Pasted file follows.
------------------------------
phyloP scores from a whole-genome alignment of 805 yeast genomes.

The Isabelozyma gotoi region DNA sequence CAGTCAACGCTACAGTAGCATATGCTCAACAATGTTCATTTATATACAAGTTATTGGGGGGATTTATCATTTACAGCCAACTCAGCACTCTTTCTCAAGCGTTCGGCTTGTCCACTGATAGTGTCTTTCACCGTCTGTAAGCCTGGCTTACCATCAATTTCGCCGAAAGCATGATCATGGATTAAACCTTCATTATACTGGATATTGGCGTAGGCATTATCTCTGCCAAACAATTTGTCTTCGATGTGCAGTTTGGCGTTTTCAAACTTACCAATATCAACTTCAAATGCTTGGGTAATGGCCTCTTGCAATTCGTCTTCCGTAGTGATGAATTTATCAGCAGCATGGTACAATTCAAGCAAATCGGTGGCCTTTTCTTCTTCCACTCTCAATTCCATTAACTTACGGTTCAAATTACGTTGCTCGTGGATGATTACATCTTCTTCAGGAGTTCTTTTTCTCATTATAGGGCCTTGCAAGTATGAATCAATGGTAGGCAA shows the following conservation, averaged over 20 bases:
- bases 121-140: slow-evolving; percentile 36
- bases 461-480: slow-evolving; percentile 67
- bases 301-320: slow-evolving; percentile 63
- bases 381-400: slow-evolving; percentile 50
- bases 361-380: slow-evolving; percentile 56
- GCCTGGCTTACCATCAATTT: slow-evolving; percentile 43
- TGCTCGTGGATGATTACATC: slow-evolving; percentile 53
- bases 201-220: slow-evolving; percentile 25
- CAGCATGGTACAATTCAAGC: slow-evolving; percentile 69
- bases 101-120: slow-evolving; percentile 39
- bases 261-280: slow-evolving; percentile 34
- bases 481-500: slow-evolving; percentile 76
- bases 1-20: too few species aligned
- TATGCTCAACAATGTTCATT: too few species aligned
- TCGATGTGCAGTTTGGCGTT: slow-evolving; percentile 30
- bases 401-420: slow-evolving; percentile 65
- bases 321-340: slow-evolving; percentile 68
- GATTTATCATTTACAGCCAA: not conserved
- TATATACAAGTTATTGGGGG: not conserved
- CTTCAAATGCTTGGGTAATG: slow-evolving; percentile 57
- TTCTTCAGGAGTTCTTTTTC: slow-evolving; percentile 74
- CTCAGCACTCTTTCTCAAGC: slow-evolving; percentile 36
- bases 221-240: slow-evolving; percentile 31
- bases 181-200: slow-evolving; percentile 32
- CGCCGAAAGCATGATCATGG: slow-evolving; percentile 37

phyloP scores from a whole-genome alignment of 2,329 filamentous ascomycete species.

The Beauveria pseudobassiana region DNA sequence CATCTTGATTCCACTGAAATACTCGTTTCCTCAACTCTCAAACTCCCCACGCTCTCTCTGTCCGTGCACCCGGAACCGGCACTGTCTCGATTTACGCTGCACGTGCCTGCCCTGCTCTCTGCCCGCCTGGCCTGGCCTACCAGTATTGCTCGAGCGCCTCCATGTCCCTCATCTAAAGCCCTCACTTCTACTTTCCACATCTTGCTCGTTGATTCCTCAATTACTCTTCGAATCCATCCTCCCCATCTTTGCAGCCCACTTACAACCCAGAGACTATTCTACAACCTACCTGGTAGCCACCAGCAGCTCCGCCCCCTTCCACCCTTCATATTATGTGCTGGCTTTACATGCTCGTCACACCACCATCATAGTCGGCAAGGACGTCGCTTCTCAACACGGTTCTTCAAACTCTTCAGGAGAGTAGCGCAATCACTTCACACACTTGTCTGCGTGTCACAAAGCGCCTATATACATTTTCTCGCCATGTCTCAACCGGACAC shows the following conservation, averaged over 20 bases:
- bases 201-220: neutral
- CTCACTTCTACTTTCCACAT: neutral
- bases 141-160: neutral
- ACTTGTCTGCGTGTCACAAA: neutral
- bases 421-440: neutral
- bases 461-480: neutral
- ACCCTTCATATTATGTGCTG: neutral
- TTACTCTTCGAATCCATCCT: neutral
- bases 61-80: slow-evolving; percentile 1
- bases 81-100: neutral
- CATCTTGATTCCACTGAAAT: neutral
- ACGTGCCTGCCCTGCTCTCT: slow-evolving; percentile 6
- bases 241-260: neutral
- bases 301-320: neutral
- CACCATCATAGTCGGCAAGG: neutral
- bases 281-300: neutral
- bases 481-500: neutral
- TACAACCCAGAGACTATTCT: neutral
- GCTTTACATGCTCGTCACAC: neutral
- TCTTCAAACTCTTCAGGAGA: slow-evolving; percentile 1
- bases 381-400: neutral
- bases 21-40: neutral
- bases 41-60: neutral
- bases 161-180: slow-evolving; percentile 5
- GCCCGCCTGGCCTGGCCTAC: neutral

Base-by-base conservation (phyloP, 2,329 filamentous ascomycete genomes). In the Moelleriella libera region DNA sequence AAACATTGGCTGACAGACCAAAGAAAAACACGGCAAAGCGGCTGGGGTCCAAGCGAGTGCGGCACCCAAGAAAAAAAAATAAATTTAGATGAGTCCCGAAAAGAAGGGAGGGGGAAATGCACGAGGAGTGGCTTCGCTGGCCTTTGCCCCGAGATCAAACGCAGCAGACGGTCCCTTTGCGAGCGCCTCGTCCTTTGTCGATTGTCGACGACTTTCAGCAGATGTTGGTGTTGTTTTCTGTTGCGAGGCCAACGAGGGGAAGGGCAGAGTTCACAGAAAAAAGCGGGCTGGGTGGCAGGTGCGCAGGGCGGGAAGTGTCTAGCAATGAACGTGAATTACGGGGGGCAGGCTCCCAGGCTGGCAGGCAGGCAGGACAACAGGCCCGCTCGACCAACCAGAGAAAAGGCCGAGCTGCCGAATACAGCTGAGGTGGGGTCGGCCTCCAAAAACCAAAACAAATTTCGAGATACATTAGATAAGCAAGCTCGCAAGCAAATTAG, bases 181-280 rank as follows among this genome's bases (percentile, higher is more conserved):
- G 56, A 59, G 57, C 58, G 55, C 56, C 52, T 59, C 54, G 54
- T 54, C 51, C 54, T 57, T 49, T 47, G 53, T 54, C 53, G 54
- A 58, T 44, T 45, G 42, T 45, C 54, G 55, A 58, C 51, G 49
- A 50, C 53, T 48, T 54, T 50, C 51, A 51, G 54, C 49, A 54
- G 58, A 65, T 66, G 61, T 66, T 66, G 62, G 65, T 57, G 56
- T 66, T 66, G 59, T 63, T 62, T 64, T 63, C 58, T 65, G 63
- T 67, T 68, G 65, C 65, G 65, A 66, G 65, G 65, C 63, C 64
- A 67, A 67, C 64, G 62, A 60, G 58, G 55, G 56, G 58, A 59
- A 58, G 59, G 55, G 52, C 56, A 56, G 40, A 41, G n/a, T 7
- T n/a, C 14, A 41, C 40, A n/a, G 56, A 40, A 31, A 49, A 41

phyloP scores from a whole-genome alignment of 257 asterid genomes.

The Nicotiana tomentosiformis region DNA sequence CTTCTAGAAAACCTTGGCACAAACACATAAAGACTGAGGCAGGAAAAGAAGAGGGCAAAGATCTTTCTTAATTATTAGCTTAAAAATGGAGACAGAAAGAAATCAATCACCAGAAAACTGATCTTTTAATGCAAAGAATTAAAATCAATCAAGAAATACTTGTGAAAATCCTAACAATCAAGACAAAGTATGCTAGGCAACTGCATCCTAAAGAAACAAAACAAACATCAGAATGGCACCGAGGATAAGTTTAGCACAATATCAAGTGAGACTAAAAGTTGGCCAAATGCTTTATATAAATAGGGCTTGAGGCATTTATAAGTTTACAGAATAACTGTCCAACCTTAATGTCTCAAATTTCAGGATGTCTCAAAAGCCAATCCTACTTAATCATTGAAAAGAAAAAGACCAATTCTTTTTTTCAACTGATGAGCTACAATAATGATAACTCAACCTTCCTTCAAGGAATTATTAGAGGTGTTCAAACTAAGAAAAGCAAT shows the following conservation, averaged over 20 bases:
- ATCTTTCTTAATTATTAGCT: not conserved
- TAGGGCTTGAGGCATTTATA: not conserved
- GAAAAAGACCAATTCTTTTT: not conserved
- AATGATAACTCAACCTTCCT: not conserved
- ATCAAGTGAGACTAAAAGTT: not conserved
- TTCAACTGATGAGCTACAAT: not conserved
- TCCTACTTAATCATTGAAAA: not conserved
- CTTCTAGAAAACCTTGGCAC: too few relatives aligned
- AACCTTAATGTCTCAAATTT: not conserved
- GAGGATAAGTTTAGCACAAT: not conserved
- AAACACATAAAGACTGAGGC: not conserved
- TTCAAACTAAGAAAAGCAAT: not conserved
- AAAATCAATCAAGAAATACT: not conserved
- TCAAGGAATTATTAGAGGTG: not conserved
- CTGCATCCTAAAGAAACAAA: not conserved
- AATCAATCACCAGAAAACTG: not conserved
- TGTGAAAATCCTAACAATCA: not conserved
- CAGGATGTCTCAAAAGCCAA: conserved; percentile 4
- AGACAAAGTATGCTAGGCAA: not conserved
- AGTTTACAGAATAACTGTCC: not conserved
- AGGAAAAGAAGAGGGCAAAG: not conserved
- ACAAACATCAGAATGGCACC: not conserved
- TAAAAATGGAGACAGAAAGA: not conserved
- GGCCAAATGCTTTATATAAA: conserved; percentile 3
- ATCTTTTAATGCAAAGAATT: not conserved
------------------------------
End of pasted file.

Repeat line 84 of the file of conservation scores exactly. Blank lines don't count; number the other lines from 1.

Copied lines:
- TGTGAAAATCCTAACAATCA: not conserved